Last updated on December 3rd, 2012 at 03:46 pm
I went to my first Kelby Training seminar on photography Location Lighting Techniques.
Joe McNally, one of the world’s top shooters and one of the instructors who led the National Geographic Workshop I took in Italy back in 2007 facilitated the workshop.
For about 12 bucks an hour we got to learn from our industry’s rock star – I think it was a pretty good deal.
These are a few of the rock star lighting secrets we learned–
Fight for natural light always. If at all possible, NEVER use the built in flash on the camera. But if natural light is not possible, use one of these approaches based on the needs of the shoot.
1. One external flash:
Most of us have lighting kits and could relate to the tips he was giving us here. He spent an hour taking image after image of the model on the stage – changing settings, moving the one flash around, bounced it here and there – one move would change the entire energy of the final image. It gave me lots of ideas on what to try on my own.
2. Multiple flashes:
This was a more sophisticated demonstration for those who had studios or did a lot of location work. Joe was masterful – he shot image after image, and all the changes he made we would compare back to prior shots. When it got overwhelming I put my pen down and just watched It will be a while before I jump to this level, but at least I know now what I need get there.
3. The Big Guns:
He demonstrated the use of HUGE powerful spotlights and multiple strings – the size of these flash units were unreal -and maybe one day I’ll get to shoot on a project that had the need for this kind of set up. The downside to the big guns is that it takes a tremendous amount of time to set up, adjust, reset and use. Patience would be the biggest key here.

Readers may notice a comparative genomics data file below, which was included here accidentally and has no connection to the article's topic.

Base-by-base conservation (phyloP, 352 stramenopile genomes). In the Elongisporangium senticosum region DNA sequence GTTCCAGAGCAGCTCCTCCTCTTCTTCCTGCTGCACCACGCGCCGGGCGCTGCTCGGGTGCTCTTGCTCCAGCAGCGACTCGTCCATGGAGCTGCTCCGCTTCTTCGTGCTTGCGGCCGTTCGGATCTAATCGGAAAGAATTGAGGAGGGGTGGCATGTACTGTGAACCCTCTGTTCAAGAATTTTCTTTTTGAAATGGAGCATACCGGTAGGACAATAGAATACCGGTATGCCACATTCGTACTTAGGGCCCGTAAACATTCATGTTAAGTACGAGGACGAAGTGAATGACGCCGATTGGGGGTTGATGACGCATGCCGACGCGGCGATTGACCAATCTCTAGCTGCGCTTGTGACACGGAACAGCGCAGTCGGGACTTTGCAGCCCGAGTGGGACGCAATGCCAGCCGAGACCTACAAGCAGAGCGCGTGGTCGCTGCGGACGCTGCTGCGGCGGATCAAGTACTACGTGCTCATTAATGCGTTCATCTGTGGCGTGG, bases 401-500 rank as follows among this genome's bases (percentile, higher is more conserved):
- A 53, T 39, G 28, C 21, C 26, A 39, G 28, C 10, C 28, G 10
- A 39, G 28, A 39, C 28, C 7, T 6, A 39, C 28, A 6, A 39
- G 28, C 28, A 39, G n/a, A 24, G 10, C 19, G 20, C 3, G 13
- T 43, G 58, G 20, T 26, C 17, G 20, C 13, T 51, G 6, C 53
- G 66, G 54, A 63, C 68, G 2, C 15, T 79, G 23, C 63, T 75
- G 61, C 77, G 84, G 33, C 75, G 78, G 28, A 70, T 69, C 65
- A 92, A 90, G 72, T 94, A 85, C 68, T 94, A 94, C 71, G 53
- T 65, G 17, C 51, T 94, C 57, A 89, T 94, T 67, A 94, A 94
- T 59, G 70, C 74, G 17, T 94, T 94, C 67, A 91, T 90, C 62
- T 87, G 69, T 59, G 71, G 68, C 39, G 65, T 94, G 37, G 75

So I watched in awe as he led this workshop with incredible knowledge and confidence.
I came for the technical training, but I also got stuff that wasn’t on the agenda.
Here is what I learned from Joe about being a successful photographer, just by watching him lead –
- Photography requires patience.
If you try to hurry or push, your work will look hurried and pushed.
- Anticipate ugly.
Expect mistakes. Embrace the 10/1 rule – which means for every ten you take, if you get one good image, you’re ahead of the game. Really.
- Always go back to square one,
your starting point, if something goes wrong.
- Don’t quit till you get the shot
or, until you can say “I’ve tried everything I know how to do, and I’m not getting there, so lets move on and try something else.”
- You can’t shine a turd.
Ah, one of my favorite Joe McNally quotes – he got it from one of his past editors. It means this: wait – and create a good image. Don’t rely on editing afterwords to make it right. If you take a so-so shot in the field, no amount of time in heavy post production will make it right. It will always be crap. Pretty, shiny, edited crap. But crap nonetheless.
Have you ever had a chance to learn from your dream rock star?
What did you learn? What difference did it make for you in following your dreams?
Until next photo,
Remy’s dream is creating opportunities for photography showings and public displays of her work.
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